American voters, who have felt powerless against the allegedly invasive screening methods used by an expanding TSA, got an unexpected gift from a very unexpected place last week.
At the Republican National Convention in Tampa, Fla., the party adopted a platform that included a pledge to reform the TSA.
I’m not making this up.
Republicans reining in the TSA. Who would have thought?
Here’s the actual platform language:
While the aftermath of the 2001 terrorist attacks brought about a greater need for homeland security, the American people have already delivered their verdict on the Transportation Security Administration: its procedures – and much of its personnel – need to be changed.
It is now a massive bureaucracy of 65,000 employees who seem to be accountable to no one for the way they treat travelers. We call for the private sector to take over airport screening wherever feasible and look toward the development of security systems that can replace the personal violation of frisking.
It’s the first time since the TSA’s creation a decade ago that any major political party has taken an official stand on the agency, and it marks a real turning point. Until now, the cause of TSA reform has been marginalized to a few activist legislators on both sides of the aisle.
But with this document, all that changes.
Disclosure: I’m a registered independent. I disagree with many of the Republican party’s platform issues. As a matter of fact, I also disagree with many of the Democratic party’s past platforms. But on the issue of TSA reform, I stand with the GOP.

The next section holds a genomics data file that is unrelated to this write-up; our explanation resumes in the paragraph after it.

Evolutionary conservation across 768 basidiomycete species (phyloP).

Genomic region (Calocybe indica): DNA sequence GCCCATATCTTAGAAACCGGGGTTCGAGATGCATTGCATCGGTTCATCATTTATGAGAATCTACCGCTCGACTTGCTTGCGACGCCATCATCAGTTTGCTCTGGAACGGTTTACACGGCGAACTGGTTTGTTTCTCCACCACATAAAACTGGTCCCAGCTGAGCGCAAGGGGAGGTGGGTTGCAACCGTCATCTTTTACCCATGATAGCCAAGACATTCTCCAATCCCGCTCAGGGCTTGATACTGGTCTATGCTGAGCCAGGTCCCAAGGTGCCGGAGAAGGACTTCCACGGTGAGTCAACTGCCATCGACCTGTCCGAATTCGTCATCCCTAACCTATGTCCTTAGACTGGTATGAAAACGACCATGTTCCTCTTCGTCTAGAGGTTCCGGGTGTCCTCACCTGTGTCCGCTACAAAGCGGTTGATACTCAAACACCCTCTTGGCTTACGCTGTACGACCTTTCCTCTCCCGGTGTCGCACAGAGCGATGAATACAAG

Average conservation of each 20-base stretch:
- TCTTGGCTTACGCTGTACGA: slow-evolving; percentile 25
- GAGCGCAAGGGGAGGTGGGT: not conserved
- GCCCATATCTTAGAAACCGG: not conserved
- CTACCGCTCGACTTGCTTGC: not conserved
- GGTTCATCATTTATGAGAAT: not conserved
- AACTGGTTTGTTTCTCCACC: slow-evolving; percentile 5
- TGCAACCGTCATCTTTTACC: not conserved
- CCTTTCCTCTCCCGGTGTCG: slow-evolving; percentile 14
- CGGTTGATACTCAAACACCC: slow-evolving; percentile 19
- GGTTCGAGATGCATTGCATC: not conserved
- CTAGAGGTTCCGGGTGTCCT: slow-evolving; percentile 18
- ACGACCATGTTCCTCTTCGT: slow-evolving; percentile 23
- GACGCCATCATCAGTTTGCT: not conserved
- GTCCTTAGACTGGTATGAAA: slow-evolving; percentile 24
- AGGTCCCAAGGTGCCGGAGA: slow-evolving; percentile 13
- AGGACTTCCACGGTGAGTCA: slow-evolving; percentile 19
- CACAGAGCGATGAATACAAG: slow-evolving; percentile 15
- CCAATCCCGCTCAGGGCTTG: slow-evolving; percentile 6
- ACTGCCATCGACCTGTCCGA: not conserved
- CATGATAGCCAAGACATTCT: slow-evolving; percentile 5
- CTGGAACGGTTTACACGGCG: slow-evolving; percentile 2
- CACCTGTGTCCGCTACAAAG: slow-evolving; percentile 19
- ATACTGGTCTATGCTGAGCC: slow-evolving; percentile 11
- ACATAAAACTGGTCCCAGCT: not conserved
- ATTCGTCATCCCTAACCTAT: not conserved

Something needs to be done. Now.
Will the Democrats follow? We won’t know until their official platform is adopted at their national convention in Charlotte next week. (I doubt it. The early buzz on its platform, and a look at previous position papers, suggests the TSA remains a non-issue. But we can hope.)
The TSA’s critics aren’t exactly doing backflips. Because while almost everyone can agree with the first few sentences of the Republican platform section on the TSA — that the agency is in need of reform, and that it’s a “massive bureaucracy” that seems accountable to no one — there’s no consensus on what to do about it.
The TSA’s most hard-line critics want to eliminate the agency, replacing it with private airport security. Others say the agency should be reformed but remain part of the federal government.
Almost no one is publicly saying the agency works just fine as it is. To claim the TSA is doing a good job protecting America’s transportation systems in the face of widespread complaints, lawsuits and its own paper trail of misdeeds, would probably be political suicide.
As usual, it isn’t what candidates are saying, but what they aren’t saying, that’s the problem.
Pretending the TSA isn’t an issue would be foolish, an indication that a candidate is tone-deaf and out of touch with the reality of traveling in 2012.